SecondLife creates a whole alternate world for a person's existence and relationships; and Runescape traps some players into accumulating "things" (hoarders) and completing mission after mission to accumulate scores and powers. I briefly was acquainted with a 70-year-old man that left his wife and moved into a one-room apartment in order to participate in SecondLife a greater number of hours each day. FaceBook games can present similar traps that use up the day and half the night.
While I have an imagination, I apply it to reality and so, enjoy science fiction rather than fantasy. I can concentrate for 8 hours on a research project, but on a fantasy game - no. However, many of these games are fantasy-based and can draw the imagination to such a extent that the players become engrossed and entranced. They lose interest in their friends, even those that live right next door
One of the freshman high school students dropped out of my martial arts classes afgter 6 weeks, becasue he was committed to a mental health institution. He had been playing an online computer game many hours each day for months and had become convinced that the game was the real world and visa versa.
After several months in treatment, he was released and his family moved to a rural area and eliminated the Internet in their home. But at the same time, his parents (age 40s) were deeply enmeshed in Renaissance Era life, much like an ongoing Live Action Role Playing Game (LARP), so this did not help their son. The family moved several times more and virtually disappeared.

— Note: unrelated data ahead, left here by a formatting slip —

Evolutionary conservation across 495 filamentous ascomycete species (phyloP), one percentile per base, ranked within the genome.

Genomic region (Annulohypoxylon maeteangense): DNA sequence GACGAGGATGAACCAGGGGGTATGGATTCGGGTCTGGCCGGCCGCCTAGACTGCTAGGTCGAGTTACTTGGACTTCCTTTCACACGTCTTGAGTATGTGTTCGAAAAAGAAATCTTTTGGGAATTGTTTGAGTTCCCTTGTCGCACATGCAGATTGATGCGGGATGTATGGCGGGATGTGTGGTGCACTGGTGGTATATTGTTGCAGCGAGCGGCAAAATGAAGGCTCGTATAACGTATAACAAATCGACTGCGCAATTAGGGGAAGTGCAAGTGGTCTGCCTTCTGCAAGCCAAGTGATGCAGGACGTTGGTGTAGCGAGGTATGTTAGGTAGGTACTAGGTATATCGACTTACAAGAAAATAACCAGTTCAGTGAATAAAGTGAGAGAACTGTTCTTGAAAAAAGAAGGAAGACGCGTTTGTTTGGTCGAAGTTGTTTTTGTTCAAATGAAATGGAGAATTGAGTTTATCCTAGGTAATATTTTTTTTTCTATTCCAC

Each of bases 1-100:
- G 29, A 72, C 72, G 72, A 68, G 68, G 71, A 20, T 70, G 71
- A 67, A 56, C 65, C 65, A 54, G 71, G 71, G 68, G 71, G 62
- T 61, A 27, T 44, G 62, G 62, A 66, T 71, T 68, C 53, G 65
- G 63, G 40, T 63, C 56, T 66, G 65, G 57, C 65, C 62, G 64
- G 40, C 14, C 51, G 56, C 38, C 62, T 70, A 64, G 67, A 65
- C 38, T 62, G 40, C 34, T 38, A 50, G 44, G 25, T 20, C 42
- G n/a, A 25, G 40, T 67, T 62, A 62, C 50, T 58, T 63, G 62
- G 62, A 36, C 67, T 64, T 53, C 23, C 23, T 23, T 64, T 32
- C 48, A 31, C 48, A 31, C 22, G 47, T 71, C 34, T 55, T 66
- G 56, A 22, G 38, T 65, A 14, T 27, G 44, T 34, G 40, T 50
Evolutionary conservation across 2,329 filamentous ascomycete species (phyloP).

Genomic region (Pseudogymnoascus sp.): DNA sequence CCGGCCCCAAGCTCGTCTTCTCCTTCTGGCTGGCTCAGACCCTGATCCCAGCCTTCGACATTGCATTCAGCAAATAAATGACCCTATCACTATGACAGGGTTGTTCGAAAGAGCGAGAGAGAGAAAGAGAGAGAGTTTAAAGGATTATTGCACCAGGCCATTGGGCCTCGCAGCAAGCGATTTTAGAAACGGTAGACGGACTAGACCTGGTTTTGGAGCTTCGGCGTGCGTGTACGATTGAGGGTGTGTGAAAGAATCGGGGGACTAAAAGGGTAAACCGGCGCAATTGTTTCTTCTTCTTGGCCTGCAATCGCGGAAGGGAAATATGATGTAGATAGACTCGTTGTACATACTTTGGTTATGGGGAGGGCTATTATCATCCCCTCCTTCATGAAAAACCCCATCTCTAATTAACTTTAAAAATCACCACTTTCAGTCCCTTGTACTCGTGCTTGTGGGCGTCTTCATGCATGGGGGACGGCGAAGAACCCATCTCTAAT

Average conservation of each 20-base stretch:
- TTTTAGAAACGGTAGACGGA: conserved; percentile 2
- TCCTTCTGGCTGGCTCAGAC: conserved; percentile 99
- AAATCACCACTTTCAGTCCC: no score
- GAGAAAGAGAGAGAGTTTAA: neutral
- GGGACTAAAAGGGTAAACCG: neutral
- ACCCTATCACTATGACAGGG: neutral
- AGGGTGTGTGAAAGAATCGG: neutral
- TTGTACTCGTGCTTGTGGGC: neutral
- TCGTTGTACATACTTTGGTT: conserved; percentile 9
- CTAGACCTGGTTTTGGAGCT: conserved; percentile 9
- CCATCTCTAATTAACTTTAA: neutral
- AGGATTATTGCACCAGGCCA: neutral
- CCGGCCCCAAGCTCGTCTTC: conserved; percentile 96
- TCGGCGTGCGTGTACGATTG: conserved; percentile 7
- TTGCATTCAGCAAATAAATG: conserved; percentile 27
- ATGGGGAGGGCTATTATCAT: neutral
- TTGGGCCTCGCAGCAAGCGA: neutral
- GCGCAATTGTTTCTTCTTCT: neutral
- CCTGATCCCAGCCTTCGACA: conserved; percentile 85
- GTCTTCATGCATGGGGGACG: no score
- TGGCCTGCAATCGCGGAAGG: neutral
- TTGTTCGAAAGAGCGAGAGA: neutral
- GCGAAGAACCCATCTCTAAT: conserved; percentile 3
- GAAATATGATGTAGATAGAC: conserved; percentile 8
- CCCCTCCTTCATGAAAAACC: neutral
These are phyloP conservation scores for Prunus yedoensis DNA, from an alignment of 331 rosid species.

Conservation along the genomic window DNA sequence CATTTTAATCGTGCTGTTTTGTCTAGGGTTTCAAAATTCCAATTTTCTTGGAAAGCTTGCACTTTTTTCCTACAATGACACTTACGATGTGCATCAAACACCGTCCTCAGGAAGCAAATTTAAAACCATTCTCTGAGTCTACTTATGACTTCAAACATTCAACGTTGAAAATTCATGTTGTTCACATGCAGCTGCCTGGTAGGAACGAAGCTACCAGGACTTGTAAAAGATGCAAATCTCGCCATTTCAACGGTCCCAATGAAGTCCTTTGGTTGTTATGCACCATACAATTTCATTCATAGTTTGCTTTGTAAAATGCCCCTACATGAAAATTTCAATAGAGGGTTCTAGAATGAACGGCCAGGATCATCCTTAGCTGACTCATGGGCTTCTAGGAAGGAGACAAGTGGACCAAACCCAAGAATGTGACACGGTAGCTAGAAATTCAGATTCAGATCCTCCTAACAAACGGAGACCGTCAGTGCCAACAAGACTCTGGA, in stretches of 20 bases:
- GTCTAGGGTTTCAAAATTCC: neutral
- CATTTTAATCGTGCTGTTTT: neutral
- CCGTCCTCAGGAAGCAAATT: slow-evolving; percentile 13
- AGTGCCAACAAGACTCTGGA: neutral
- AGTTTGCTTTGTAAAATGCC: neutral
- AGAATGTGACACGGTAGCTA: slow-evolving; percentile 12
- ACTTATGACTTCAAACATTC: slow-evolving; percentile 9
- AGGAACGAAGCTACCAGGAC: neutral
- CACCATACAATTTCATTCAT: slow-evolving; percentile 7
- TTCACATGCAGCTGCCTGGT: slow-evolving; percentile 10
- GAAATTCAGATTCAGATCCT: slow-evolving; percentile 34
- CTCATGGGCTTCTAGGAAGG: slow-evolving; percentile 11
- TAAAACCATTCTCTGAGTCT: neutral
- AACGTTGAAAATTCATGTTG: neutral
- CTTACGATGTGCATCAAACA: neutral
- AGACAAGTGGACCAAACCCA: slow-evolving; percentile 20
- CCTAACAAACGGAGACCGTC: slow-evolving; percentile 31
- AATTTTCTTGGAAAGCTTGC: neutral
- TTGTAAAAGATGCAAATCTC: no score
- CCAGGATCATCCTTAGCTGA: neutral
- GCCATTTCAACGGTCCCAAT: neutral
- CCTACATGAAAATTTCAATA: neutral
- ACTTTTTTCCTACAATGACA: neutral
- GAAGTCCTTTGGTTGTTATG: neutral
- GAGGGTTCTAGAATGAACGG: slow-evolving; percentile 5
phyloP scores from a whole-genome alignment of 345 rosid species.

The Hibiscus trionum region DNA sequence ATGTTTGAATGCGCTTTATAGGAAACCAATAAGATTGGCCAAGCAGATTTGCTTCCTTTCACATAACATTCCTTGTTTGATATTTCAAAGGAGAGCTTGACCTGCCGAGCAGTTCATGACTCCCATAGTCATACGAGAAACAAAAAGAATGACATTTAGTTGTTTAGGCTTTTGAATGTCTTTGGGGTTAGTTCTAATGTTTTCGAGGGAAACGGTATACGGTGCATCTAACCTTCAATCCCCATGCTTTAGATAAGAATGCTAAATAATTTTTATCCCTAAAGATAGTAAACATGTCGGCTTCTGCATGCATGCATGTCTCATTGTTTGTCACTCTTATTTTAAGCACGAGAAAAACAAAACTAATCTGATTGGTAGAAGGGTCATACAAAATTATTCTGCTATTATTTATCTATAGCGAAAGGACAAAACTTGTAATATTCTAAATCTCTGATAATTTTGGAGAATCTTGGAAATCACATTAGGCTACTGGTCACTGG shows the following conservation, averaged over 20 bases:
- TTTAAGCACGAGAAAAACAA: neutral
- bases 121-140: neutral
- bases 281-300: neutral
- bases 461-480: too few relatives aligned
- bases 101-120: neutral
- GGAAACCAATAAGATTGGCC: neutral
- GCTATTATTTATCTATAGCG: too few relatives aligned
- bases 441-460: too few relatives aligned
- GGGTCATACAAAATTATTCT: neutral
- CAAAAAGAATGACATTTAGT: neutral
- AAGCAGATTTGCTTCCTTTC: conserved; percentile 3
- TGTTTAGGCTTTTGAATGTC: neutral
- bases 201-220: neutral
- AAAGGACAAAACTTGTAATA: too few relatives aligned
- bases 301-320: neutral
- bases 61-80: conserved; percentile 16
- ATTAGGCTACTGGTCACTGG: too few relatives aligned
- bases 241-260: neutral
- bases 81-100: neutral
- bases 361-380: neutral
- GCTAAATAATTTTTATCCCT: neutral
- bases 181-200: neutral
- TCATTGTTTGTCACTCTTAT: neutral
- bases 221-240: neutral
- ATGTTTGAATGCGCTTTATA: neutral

Mental Health Disorders?
As much as I dislike mental health disorder labels, much of the behavior I mention above seems unhealthy.
I feel it also unfair to place a disorder label on a person's hobby. However, if one cannot leave an activity alone for a week, then I think it is a problem. Even working online can become more obsessive than before the Internet became popular and commonplace. Writers and online merchants think about "maintaining one's momentum" in online posting. Will they write enough? Do they post at the "right", most effective time of day? Do they feature enough products and blurbs?
Some IT-related jobs have become 24-hour-a-day on-call types of affairs as well. SmartPhones and iTouch-type devices make it convenient to check in with an employee, employer, or fellow gamer any time of day. Thus, some of what we might call obsessive may become the norm (average) within the next decade.
For example, the 19th-century Pony Express delivered mail at l-o-n-g intervals; today we have less-than-24-hour delivery of even "snailmail" and packages. In the 1940s - 1970s, women wrote to sweethearts in the US Army every day during WWII and Vietnam, and may have received an answer only every month or few months. Today, folks back home may expect texted messages hourly from some duty stations. Society changes, and so do mental illness titles and definitions.
The saddest losses of contact are unnecessary, in my opinion.
When friends refuse to answer the phone and tell you that they will communicate with you only on Facebook, SecondLife. or the Runescape messaging system, but you do not or cannot participate in any of these, then a tragic loss occurs.
When a friend moves across town from your neighborhood, but continues to work across the street from your home, you're a sahm (stay at home mom), and they refuse to stop by or call because they are in a hurry to get home to an Internet chat room, then they are probably not your friend, either - or they have a problem. Some individuals become very nasty if they cannot get to their chat room when they want to do so. This has happened to a few people I know.
Losing touch in the 21st Century may more often come to mean losing friends to electronicsrather than losing friends to a move across town or across the world. Instead of using the Internet and digital technologies for communications, some use it to create an insulated world for themselves. Some do not realize that they are doing so. In a few cases I have witnessed, an eviction notice or a death in the household were the events that changed the behaviors.
There must be easier ways to reconnect.